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California Medical Marijuana Regulation Bill Passes State Assembly Committee

Posted on May 08, 2013 by News Admin


SAN FRANCISCO -- A bill to regulate California's billion-dollar medical marijuana industry cleared a major hurdle Tuesday when the state assembly's public safety committee voted to move it forward.

AB 473, introduced by Assemblyman Tom Ammiano (D-San Francisco), would require all pot-related entities, except for caregivers and patients, to follow rules to be created by the Department of Alcohol Beverage Control.

As it stands, medical marijuana in California is "chaos," Ammiano told The Huffington Post. "It's never been regulated by the state as any other business. Cities and counties don't know what to do or what they can do. Police are unsure how to respond, and the federal actions are confusing."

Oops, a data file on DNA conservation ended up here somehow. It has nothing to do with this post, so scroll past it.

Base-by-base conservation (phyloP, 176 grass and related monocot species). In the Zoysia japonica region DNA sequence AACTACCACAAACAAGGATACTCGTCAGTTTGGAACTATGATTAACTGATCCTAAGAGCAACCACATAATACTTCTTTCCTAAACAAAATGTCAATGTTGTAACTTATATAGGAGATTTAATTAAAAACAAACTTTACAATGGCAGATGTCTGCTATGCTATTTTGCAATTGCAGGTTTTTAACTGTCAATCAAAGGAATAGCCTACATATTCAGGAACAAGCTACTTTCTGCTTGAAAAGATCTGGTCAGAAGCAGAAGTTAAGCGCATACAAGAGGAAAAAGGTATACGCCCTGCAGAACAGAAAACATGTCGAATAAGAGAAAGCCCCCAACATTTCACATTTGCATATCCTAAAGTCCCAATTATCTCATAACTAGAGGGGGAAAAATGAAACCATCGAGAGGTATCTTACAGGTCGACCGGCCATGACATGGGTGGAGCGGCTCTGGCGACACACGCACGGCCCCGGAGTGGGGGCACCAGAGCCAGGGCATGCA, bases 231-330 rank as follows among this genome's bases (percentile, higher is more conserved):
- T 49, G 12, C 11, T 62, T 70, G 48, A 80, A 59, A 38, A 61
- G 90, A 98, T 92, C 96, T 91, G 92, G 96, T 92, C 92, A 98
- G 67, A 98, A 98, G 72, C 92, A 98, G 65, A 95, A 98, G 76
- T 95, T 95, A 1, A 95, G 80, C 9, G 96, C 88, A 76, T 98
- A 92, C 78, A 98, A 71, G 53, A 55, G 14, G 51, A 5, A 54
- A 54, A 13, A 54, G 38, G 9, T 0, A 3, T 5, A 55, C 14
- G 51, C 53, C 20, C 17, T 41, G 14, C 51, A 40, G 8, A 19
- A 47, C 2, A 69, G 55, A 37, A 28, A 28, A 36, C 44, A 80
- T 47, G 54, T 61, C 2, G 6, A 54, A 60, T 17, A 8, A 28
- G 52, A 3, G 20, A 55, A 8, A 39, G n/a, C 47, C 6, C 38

Voters in 1996 made California the first state to legalize cannabis for medicinal purposes. In the years since, medical marijuana has flourished, generating more than $100 million in tax revenue each year. But in late 2011, the Obama administration launched an aggressive crackdown on California dispensaries, forcing hundreds of businesses to close and throwing thousands out of work.

Some local governments in California carefully monitor the medical marijuana industry. Others don't. Oakland and Santa Cruz, for example, have strict rules. Los Angeles is unregulated and has been called "the poster child of chaos."

U.S. attorneys "are using a lack of statewide regulation as justification," former Ammiano spokesman Quintin Mecke told HuffPost last year. "If we create regulations, we've removed every reasonable explanation on their part to justify the crackdown."

Ammiano said the U.S. crackdown shows "some attempt to overract to the bad actors by punishing the good actors." He added: "We are hoping this bill will distinguish those good actors, who are very supportive of regulation." He described bad actors as dispensary owners who operate without a permit and farmers who pollute state parks with illegal growing operations. His bill doesn't include specific regulations, but it gives Alcohol Beverage Control the authority to do so.